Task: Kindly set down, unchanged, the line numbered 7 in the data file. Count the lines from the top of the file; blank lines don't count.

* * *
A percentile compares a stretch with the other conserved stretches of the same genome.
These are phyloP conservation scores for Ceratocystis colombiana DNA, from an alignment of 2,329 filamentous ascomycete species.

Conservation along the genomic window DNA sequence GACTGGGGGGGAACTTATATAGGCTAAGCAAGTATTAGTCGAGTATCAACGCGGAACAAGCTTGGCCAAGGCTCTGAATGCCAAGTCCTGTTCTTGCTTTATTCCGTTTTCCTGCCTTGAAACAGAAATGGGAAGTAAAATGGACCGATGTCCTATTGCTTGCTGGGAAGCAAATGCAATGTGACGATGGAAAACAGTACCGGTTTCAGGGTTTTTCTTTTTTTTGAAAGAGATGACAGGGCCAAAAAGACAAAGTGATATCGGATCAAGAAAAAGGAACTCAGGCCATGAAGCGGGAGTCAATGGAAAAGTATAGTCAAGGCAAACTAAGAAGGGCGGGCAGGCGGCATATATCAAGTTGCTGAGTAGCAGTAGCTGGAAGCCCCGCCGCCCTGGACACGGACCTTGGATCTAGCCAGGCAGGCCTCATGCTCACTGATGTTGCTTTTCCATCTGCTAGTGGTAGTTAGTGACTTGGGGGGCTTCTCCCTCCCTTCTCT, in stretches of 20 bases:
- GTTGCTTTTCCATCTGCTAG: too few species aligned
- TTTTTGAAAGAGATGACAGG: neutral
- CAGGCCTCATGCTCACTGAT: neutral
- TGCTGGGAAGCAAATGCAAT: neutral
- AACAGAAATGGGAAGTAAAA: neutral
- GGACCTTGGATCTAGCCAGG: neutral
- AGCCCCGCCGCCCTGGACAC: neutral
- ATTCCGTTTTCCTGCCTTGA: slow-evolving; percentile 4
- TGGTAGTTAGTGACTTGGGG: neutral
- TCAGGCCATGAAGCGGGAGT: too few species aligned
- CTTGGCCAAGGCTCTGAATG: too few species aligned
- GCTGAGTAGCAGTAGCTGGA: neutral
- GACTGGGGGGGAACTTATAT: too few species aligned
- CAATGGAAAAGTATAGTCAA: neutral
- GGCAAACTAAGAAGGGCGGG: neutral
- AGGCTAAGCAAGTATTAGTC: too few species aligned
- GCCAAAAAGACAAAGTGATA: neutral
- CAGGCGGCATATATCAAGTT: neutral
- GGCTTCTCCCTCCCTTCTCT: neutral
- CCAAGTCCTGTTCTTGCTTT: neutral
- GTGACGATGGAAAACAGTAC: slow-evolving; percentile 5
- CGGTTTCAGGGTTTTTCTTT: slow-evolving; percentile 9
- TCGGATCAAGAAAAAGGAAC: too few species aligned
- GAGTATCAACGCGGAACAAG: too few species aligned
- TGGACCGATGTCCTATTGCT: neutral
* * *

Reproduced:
- TGCTGGGAAGCAAATGCAAT: neutral